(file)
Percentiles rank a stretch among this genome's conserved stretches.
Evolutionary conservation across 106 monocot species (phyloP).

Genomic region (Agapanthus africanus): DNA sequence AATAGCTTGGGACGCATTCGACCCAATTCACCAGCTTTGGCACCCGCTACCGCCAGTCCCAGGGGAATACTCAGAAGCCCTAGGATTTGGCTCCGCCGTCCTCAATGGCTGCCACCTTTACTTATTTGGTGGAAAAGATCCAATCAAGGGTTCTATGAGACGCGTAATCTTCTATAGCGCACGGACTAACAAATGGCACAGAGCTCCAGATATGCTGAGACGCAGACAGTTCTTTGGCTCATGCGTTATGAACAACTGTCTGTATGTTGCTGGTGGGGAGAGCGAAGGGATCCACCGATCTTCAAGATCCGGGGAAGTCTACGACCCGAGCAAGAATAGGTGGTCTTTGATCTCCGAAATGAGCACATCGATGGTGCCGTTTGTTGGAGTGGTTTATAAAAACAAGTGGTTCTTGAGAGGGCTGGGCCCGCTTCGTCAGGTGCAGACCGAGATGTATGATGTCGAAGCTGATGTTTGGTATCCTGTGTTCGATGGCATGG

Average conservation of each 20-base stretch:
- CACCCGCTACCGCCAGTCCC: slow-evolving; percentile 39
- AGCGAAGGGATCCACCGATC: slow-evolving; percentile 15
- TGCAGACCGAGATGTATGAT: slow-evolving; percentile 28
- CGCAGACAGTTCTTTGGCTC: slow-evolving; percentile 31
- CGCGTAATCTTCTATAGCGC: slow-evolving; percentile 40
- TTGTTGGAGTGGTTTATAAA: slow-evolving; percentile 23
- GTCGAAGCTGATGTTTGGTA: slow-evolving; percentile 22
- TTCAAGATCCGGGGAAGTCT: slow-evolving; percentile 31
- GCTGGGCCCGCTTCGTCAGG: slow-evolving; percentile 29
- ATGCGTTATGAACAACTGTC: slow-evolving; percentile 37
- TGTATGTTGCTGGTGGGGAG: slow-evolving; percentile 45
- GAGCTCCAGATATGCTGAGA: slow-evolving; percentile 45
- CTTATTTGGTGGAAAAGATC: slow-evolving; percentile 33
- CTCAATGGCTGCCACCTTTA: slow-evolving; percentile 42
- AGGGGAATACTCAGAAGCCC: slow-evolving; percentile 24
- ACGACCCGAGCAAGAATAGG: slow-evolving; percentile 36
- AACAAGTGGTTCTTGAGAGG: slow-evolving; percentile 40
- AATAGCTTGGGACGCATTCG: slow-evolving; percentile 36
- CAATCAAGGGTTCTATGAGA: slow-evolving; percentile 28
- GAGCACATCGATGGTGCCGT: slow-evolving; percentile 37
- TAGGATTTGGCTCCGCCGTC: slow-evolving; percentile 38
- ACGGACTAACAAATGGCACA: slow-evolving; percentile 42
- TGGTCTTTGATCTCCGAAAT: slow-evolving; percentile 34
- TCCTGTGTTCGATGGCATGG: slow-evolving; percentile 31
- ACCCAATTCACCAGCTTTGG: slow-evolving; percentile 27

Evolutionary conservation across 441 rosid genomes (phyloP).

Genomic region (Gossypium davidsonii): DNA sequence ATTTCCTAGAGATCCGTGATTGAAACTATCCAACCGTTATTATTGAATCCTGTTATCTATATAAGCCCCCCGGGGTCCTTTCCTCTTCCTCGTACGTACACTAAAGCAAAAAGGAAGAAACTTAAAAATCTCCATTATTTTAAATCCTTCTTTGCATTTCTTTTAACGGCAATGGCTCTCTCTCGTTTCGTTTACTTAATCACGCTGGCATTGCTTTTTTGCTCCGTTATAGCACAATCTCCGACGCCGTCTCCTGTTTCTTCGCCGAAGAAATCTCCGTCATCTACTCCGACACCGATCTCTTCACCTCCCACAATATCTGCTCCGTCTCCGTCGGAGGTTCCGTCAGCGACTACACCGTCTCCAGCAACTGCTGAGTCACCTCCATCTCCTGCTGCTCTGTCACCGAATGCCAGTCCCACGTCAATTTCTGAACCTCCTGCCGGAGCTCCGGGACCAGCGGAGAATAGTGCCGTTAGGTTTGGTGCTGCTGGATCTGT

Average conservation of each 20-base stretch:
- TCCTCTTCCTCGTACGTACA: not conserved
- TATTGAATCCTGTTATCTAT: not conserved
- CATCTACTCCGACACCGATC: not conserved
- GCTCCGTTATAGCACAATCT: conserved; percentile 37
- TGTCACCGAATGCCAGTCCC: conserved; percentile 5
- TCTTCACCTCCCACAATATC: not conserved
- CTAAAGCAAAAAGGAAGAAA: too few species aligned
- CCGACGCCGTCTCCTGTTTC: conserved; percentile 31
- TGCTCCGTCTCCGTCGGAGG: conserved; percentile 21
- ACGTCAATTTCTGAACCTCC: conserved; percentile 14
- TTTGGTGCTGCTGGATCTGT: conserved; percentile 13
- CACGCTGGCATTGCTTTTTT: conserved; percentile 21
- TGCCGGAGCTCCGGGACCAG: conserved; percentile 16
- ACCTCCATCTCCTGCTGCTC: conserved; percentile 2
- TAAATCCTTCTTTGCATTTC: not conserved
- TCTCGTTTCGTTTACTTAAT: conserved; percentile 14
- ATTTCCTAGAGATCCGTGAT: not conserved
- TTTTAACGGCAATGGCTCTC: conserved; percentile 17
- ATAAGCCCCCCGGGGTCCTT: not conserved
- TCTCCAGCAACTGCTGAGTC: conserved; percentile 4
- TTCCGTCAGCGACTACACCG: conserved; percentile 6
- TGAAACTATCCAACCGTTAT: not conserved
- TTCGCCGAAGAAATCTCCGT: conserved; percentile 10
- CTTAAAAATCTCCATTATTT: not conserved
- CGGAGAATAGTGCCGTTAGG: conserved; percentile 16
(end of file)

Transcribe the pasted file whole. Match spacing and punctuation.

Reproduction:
Percentiles rank a stretch among this genome's conserved stretches.
Evolutionary conservation across 106 monocot species (phyloP).

Genomic region (Agapanthus africanus): DNA sequence AATAGCTTGGGACGCATTCGACCCAATTCACCAGCTTTGGCACCCGCTACCGCCAGTCCCAGGGGAATACTCAGAAGCCCTAGGATTTGGCTCCGCCGTCCTCAATGGCTGCCACCTTTACTTATTTGGTGGAAAAGATCCAATCAAGGGTTCTATGAGACGCGTAATCTTCTATAGCGCACGGACTAACAAATGGCACAGAGCTCCAGATATGCTGAGACGCAGACAGTTCTTTGGCTCATGCGTTATGAACAACTGTCTGTATGTTGCTGGTGGGGAGAGCGAAGGGATCCACCGATCTTCAAGATCCGGGGAAGTCTACGACCCGAGCAAGAATAGGTGGTCTTTGATCTCCGAAATGAGCACATCGATGGTGCCGTTTGTTGGAGTGGTTTATAAAAACAAGTGGTTCTTGAGAGGGCTGGGCCCGCTTCGTCAGGTGCAGACCGAGATGTATGATGTCGAAGCTGATGTTTGGTATCCTGTGTTCGATGGCATGG

Average conservation of each 20-base stretch:
- CACCCGCTACCGCCAGTCCC: slow-evolving; percentile 39
- AGCGAAGGGATCCACCGATC: slow-evolving; percentile 15
- TGCAGACCGAGATGTATGAT: slow-evolving; percentile 28
- CGCAGACAGTTCTTTGGCTC: slow-evolving; percentile 31
- CGCGTAATCTTCTATAGCGC: slow-evolving; percentile 40
- TTGTTGGAGTGGTTTATAAA: slow-evolving; percentile 23
- GTCGAAGCTGATGTTTGGTA: slow-evolving; percentile 22
- TTCAAGATCCGGGGAAGTCT: slow-evolving; percentile 31
- GCTGGGCCCGCTTCGTCAGG: slow-evolving; percentile 29
- ATGCGTTATGAACAACTGTC: slow-evolving; percentile 37
- TGTATGTTGCTGGTGGGGAG: slow-evolving; percentile 45
- GAGCTCCAGATATGCTGAGA: slow-evolving; percentile 45
- CTTATTTGGTGGAAAAGATC: slow-evolving; percentile 33
- CTCAATGGCTGCCACCTTTA: slow-evolving; percentile 42
- AGGGGAATACTCAGAAGCCC: slow-evolving; percentile 24
- ACGACCCGAGCAAGAATAGG: slow-evolving; percentile 36
- AACAAGTGGTTCTTGAGAGG: slow-evolving; percentile 40
- AATAGCTTGGGACGCATTCG: slow-evolving; percentile 36
- CAATCAAGGGTTCTATGAGA: slow-evolving; percentile 28
- GAGCACATCGATGGTGCCGT: slow-evolving; percentile 37
- TAGGATTTGGCTCCGCCGTC: slow-evolving; percentile 38
- ACGGACTAACAAATGGCACA: slow-evolving; percentile 42
- TGGTCTTTGATCTCCGAAAT: slow-evolving; percentile 34
- TCCTGTGTTCGATGGCATGG: slow-evolving; percentile 31
- ACCCAATTCACCAGCTTTGG: slow-evolving; percentile 27

Evolutionary conservation across 441 rosid genomes (phyloP).

Genomic region (Gossypium davidsonii): DNA sequence ATTTCCTAGAGATCCGTGATTGAAACTATCCAACCGTTATTATTGAATCCTGTTATCTATATAAGCCCCCCGGGGTCCTTTCCTCTTCCTCGTACGTACACTAAAGCAAAAAGGAAGAAACTTAAAAATCTCCATTATTTTAAATCCTTCTTTGCATTTCTTTTAACGGCAATGGCTCTCTCTCGTTTCGTTTACTTAATCACGCTGGCATTGCTTTTTTGCTCCGTTATAGCACAATCTCCGACGCCGTCTCCTGTTTCTTCGCCGAAGAAATCTCCGTCATCTACTCCGACACCGATCTCTTCACCTCCCACAATATCTGCTCCGTCTCCGTCGGAGGTTCCGTCAGCGACTACACCGTCTCCAGCAACTGCTGAGTCACCTCCATCTCCTGCTGCTCTGTCACCGAATGCCAGTCCCACGTCAATTTCTGAACCTCCTGCCGGAGCTCCGGGACCAGCGGAGAATAGTGCCGTTAGGTTTGGTGCTGCTGGATCTGT

Average conservation of each 20-base stretch:
- TCCTCTTCCTCGTACGTACA: not conserved
- TATTGAATCCTGTTATCTAT: not conserved
- CATCTACTCCGACACCGATC: not conserved
- GCTCCGTTATAGCACAATCT: conserved; percentile 37
- TGTCACCGAATGCCAGTCCC: conserved; percentile 5
- TCTTCACCTCCCACAATATC: not conserved
- CTAAAGCAAAAAGGAAGAAA: too few species aligned
- CCGACGCCGTCTCCTGTTTC: conserved; percentile 31
- TGCTCCGTCTCCGTCGGAGG: conserved; percentile 21
- ACGTCAATTTCTGAACCTCC: conserved; percentile 14
- TTTGGTGCTGCTGGATCTGT: conserved; percentile 13
- CACGCTGGCATTGCTTTTTT: conserved; percentile 21
- TGCCGGAGCTCCGGGACCAG: conserved; percentile 16
- ACCTCCATCTCCTGCTGCTC: conserved; percentile 2
- TAAATCCTTCTTTGCATTTC: not conserved
- TCTCGTTTCGTTTACTTAAT: conserved; percentile 14
- ATTTCCTAGAGATCCGTGAT: not conserved
- TTTTAACGGCAATGGCTCTC: conserved; percentile 17
- ATAAGCCCCCCGGGGTCCTT: not conserved
- TCTCCAGCAACTGCTGAGTC: conserved; percentile 4
- TTCCGTCAGCGACTACACCG: conserved; percentile 6
- TGAAACTATCCAACCGTTAT: not conserved
- TTCGCCGAAGAAATCTCCGT: conserved; percentile 10
- CTTAAAAATCTCCATTATTT: not conserved
- CGGAGAATAGTGCCGTTAGG: conserved; percentile 16